Training for the Fastnet

Offshore sailing  is an inherently dangerous pastime , but after a lifetime of mistakes , we  have learnt a few wrinkles to keep the risks to a minimum . We  learned them the hard way, and on previous Fastnet campaigns we wish we had instituted a training regime which would have highlighted and probably avoided these potentially dangerous lessons.!


Racing is inherently more dangerous still , as in order to finish higher up the fleet one pushes harder and  puts the vessel in situations ( a lee shore , a  rough headland ) where a sensible cruiser would never be. I have come to believe that fully crewed  offshore racing is even more dangerous than short handed racing  as the big crew allow you to sail harder with less margin for error , despite the fact that unless you are very fortunate , there are likely to be several members of your crew who are much  less experienced than you.(  Link to the Lion report)


Of course in a light weather race it is likely that even inexperienced crews will have a safe , enjoyable race , but rough weather brings a continued  list of injuries and tragedies , and the purpose of this article is to propose a training regime to prevent these incidents.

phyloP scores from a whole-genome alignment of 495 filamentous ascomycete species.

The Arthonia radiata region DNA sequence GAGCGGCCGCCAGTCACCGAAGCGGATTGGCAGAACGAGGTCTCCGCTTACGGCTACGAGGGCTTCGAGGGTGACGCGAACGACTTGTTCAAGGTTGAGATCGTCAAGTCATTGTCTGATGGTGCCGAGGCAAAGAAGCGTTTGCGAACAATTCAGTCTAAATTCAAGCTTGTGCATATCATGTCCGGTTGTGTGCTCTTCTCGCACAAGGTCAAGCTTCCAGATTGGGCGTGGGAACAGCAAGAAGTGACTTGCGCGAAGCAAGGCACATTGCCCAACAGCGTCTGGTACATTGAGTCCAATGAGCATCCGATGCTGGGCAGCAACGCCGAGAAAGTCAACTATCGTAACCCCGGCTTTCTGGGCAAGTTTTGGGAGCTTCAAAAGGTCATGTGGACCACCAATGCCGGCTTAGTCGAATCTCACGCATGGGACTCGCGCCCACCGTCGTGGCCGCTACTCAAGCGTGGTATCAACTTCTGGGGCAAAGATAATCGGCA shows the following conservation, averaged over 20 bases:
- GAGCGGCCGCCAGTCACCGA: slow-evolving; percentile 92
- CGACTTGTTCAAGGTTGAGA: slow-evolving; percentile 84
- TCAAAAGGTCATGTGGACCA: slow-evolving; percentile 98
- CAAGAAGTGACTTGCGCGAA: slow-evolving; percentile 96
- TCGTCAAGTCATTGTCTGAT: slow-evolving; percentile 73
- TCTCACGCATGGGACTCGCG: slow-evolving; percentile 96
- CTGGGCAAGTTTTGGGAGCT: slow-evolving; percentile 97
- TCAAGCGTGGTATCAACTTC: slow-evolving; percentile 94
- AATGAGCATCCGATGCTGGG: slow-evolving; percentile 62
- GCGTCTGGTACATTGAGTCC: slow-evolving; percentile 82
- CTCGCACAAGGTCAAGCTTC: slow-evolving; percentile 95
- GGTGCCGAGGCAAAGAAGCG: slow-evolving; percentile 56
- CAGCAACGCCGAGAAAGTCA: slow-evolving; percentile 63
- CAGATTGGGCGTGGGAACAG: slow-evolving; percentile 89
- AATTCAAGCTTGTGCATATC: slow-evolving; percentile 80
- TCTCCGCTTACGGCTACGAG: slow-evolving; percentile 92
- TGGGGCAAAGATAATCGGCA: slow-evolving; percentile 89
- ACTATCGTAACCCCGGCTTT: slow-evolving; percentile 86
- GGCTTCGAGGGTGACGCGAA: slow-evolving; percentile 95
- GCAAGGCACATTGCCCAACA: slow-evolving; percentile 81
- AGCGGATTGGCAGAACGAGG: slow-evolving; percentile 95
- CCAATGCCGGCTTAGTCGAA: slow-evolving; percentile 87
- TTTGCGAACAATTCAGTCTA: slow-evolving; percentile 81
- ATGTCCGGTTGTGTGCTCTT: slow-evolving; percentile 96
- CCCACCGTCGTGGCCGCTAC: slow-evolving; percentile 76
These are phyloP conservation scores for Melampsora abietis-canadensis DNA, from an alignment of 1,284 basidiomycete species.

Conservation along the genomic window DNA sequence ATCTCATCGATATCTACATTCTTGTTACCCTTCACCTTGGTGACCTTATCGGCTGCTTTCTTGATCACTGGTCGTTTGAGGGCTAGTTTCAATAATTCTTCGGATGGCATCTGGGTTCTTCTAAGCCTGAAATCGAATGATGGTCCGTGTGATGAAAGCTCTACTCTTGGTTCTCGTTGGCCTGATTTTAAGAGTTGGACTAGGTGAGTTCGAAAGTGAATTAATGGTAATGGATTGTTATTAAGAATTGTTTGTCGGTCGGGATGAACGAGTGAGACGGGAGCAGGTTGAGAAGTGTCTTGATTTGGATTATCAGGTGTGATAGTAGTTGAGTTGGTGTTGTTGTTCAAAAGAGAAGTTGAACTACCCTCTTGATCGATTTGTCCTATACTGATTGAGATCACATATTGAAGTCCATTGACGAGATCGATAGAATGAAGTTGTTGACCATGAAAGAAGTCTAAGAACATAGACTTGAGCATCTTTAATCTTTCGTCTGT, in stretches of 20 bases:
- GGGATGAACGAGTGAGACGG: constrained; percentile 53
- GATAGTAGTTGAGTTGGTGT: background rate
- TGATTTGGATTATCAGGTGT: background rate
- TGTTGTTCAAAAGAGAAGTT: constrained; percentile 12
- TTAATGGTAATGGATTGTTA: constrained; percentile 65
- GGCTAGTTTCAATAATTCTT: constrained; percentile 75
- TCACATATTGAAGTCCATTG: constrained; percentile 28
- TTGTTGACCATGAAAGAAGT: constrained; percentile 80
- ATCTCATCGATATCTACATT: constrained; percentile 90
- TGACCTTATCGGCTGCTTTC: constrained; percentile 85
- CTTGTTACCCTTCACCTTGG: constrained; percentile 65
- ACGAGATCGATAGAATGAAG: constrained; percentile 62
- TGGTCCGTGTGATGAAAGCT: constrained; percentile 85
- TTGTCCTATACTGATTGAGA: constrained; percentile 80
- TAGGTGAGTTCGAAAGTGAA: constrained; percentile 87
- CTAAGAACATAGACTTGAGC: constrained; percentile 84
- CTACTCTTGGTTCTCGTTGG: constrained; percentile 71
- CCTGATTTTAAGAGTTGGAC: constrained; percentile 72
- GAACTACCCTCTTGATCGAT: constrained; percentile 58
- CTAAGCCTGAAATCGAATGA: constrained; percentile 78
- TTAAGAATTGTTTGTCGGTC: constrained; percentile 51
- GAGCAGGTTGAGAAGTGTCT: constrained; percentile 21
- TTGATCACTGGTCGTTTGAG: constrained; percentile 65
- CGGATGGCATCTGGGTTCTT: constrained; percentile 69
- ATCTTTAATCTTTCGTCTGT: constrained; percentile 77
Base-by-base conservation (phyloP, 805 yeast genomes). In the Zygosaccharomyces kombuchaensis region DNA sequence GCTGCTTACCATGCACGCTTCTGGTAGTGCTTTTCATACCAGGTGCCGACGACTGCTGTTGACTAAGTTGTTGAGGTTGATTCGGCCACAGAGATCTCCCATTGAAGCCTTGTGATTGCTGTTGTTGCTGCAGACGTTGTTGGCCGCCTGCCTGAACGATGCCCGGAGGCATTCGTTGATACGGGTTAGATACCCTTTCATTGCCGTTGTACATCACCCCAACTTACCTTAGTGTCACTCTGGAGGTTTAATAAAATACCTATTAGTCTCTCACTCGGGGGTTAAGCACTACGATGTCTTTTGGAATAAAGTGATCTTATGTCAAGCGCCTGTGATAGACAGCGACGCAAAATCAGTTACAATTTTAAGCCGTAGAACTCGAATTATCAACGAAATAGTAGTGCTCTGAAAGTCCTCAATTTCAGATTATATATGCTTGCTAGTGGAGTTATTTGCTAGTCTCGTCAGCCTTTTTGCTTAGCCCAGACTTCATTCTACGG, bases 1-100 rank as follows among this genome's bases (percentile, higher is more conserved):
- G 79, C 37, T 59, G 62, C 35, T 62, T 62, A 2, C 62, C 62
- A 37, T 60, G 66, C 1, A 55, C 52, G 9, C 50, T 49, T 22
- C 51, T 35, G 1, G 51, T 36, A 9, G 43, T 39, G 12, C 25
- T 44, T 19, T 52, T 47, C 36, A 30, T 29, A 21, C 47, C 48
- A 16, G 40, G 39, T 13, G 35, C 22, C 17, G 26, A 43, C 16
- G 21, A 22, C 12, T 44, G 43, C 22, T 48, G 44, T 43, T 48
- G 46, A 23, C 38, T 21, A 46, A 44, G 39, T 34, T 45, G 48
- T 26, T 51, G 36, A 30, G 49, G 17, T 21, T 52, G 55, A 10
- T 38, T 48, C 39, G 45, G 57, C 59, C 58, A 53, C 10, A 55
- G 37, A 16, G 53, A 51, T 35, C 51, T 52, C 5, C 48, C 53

A daylight race in the Solent in 25 to 30 knots is a significant test to all but the most superhuman crews. The same wind, offshore and at night is orders of magnitude more difficult. Fastnet qualifying races may not lead to exposure to hard weather , and certainly do not give the leisure  to train a crew so it is my belief that 3 overnight training sessions , in addition to the races,  is a minimum requirement for the skipper to feel he can safely take his crew offshore on a longer race , where periods of heavy weather are the norm.